* I mean, heck, even Bob Grogan filed for treasurer today.

Grogan, by the way, loves to trumpet the fact that he’s a “certified fraud examiner.” From the Association of Certified Fraud Examiner’s code of ethics

A Certified Fraud Examiner shall not engage in any illegal or unethical conduct, or any activity which would constitute a conflict of interest. [Emphasis added.]

But if you look at Grogan’s endorsement list, you’ll see that the vast majority are officials whom Grogan audits.

Conflict perhaps?

* Meanwhile

Since landing work outside Illinois more than a decade ago, former Chicago schools CEO Paul Vallas hasn’t just focused on leading troubled school systems in Philadelphia, New Orleans and Bridgeport, Conn.

Last summer, in a little-publicized $311,000 consulting deal with the Illinois State Board of Education, Gov. Pat Quinn’s newly named running mate offered a financial blueprint to turn around the nearly bankrupt North Chicago school district.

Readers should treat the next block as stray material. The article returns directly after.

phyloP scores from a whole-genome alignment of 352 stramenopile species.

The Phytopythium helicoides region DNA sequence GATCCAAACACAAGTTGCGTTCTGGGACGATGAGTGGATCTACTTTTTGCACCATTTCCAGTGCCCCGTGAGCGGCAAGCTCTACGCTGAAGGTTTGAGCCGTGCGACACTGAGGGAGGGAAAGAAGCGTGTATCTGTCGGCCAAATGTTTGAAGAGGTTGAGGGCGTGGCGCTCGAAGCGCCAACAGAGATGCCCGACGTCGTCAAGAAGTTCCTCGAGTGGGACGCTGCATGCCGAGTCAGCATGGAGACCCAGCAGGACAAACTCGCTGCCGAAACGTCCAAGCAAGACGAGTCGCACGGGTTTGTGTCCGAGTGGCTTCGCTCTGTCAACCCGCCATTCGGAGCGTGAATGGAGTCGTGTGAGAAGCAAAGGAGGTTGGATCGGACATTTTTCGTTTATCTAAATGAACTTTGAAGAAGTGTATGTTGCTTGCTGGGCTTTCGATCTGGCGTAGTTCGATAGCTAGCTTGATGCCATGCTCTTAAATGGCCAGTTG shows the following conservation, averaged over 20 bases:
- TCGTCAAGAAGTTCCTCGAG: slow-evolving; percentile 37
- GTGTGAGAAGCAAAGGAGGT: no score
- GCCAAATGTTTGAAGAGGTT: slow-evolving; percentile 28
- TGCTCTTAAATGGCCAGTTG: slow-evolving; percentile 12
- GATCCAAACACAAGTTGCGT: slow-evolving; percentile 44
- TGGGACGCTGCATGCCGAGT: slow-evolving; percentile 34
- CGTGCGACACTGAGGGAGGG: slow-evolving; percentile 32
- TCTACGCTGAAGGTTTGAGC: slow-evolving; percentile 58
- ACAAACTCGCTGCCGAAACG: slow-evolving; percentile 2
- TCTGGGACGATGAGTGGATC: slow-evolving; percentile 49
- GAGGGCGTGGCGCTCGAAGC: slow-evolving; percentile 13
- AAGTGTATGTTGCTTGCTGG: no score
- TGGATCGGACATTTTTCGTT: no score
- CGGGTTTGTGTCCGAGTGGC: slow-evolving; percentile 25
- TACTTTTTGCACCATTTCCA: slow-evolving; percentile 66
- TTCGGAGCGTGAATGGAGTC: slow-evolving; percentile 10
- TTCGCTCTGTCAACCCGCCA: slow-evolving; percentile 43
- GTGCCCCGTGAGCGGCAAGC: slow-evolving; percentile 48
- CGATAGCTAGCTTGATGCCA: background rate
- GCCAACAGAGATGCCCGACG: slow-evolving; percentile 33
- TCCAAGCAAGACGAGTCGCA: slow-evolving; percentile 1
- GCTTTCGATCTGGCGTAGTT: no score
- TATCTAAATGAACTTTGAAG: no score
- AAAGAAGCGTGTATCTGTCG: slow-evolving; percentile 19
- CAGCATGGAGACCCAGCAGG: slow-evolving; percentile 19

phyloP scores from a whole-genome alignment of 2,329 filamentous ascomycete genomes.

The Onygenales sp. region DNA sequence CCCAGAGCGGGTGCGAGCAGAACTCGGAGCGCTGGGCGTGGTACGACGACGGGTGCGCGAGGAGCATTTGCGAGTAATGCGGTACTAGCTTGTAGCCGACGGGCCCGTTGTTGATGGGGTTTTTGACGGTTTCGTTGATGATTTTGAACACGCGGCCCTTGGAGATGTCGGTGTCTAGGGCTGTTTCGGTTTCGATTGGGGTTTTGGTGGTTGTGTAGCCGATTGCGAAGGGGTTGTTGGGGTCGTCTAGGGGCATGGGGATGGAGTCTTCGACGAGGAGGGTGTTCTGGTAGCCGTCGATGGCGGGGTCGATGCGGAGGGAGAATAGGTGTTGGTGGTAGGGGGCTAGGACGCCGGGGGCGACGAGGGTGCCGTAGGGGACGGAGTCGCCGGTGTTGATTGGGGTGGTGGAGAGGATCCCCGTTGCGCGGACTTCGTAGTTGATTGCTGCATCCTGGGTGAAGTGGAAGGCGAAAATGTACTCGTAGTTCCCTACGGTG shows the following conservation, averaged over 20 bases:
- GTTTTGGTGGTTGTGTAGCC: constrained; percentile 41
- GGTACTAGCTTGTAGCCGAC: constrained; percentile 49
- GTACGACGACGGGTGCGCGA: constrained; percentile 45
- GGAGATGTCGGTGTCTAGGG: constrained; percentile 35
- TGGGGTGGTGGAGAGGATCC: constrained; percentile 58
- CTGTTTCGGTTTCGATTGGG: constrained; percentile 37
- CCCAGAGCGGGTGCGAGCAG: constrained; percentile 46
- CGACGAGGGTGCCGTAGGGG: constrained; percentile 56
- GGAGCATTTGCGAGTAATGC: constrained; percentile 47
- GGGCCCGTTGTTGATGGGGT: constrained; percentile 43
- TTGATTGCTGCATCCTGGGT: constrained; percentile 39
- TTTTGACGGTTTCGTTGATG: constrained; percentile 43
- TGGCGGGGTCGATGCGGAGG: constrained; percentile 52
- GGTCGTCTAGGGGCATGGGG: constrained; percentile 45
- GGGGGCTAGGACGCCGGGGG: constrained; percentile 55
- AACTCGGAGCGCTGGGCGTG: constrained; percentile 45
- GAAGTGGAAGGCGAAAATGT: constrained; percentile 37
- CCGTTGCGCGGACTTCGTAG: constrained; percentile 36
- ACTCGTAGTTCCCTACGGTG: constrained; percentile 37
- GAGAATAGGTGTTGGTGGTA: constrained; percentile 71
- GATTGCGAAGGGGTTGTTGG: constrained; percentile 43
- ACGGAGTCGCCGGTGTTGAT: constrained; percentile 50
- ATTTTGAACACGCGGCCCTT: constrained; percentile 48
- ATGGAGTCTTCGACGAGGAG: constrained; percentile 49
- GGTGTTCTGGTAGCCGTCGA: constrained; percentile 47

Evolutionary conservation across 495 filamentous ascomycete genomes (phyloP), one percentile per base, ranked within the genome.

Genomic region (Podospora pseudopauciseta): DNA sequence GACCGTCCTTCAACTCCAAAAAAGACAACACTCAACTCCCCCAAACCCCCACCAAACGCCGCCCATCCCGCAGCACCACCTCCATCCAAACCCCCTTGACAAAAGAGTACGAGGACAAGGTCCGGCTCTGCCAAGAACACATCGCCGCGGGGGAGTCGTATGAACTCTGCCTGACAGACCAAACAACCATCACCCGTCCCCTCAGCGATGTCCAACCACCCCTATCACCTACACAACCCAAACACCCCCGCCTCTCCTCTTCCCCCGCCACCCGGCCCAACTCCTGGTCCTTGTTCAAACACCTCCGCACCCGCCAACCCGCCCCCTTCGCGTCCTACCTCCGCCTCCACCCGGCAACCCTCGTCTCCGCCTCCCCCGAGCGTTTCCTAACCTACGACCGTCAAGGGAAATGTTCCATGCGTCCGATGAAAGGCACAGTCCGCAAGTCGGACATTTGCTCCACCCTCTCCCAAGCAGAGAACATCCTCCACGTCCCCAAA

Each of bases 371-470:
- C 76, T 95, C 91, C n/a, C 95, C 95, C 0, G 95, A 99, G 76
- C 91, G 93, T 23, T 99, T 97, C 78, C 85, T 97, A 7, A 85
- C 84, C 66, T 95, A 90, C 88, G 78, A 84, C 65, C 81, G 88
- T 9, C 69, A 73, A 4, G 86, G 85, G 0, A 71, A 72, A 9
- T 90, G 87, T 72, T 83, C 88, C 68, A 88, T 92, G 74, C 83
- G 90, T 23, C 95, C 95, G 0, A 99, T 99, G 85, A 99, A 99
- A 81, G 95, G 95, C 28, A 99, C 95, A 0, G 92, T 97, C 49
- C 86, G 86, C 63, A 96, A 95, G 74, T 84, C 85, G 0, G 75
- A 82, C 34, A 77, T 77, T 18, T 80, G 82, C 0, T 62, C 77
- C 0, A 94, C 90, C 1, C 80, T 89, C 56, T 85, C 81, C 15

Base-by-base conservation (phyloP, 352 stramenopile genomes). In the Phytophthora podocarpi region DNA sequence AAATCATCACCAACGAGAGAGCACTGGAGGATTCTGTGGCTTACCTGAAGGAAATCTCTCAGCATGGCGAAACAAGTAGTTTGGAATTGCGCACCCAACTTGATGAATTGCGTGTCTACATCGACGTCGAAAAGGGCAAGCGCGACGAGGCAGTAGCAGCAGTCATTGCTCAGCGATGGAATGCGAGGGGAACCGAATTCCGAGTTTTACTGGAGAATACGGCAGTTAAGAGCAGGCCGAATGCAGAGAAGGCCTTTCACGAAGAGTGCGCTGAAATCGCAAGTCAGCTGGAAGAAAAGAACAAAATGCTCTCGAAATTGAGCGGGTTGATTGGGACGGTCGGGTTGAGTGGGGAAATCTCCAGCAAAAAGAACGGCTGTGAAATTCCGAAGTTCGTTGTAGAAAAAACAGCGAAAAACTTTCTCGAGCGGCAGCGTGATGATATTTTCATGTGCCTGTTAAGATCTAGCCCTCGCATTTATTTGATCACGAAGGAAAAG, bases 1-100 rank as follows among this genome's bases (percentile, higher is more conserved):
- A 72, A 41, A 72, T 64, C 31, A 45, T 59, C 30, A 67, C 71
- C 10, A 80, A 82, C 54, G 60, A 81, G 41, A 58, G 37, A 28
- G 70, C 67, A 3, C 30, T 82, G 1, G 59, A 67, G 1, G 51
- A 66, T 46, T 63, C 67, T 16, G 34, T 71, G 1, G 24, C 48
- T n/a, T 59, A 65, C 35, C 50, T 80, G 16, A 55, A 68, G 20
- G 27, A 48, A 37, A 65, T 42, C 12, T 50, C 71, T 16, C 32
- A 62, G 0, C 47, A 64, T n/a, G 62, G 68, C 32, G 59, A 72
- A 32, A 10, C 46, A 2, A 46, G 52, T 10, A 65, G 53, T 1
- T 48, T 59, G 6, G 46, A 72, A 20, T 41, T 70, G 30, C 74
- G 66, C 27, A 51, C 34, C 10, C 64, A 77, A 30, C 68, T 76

Teachers weren’t happy.

To avert insolvency in North Chicago Community Unit District 187 by 2015, Vallas recommended closing four of the district’s nine schools and laying off 130 teachers and staff — 39 percent of the district’s workforce.

Vallas, a longtime backer of charter schools, also singled out the financial drain caused by the lone charter school in District 187 but didn’t offer strategies in the report to address what he said “inequitably amounts to a heavy subsidy at the expense of the rest of the district.”

- Posted by Rich Miller   22 Comments      

Unions ponder next move

Monday, Nov 25, 2013

* My weekly syndicated newspaper column…

Illinois union leaders are reportedly mulling several options about what to do in the governor’s race. But the only thing the leaders appear to agree on so far is that anti-union Republican gazillionaire Bruce Rauner cannot be allowed to win.

Some union honchos are looking at endorsing a candidate in the Republican primary. State Sen. Kirk Dillard, for instance, already has strong support from the Operating Engineers, a union that is now even more opposed to Rauner since the candidate’s endorsement by the strongly anti-union Associated Builders and Contractors group. Other unions have also taken keen notice of that endorsement.